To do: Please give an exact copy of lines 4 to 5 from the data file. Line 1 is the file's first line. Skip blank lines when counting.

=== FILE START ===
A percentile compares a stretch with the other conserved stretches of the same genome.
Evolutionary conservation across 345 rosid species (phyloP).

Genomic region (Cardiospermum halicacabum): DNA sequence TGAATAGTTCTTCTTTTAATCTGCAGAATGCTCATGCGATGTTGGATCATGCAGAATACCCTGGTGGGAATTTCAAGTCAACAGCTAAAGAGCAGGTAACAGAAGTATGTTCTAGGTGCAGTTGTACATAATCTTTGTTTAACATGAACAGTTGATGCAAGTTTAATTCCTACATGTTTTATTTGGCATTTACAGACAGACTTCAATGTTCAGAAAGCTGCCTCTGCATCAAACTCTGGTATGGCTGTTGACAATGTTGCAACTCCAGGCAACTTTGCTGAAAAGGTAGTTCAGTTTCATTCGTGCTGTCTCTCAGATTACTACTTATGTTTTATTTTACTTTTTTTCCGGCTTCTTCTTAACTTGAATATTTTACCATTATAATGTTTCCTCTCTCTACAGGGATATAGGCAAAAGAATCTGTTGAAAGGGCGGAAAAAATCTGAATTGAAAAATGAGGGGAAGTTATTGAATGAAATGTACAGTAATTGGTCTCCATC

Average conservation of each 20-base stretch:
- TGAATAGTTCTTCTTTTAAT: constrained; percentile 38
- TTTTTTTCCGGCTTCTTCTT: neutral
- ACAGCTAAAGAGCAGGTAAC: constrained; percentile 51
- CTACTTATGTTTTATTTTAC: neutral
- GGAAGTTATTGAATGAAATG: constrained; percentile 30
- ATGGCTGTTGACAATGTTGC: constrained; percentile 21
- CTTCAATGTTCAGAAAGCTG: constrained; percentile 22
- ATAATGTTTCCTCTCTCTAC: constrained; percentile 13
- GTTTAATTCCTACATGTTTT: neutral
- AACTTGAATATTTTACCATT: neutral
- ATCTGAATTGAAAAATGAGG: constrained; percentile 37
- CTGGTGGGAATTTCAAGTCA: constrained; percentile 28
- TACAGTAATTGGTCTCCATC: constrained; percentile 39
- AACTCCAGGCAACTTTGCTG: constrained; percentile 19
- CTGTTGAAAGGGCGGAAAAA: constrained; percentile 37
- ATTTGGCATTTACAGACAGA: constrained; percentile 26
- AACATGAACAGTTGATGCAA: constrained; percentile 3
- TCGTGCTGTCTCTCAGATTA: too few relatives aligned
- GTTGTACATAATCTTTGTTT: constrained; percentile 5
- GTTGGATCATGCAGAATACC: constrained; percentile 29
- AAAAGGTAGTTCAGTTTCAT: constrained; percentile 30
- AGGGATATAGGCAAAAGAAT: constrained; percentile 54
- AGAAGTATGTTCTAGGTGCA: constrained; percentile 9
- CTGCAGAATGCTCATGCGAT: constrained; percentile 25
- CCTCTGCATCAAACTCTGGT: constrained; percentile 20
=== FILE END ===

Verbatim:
Average conservation of each 20-base stretch:
- TGAATAGTTCTTCTTTTAAT: constrained; percentile 38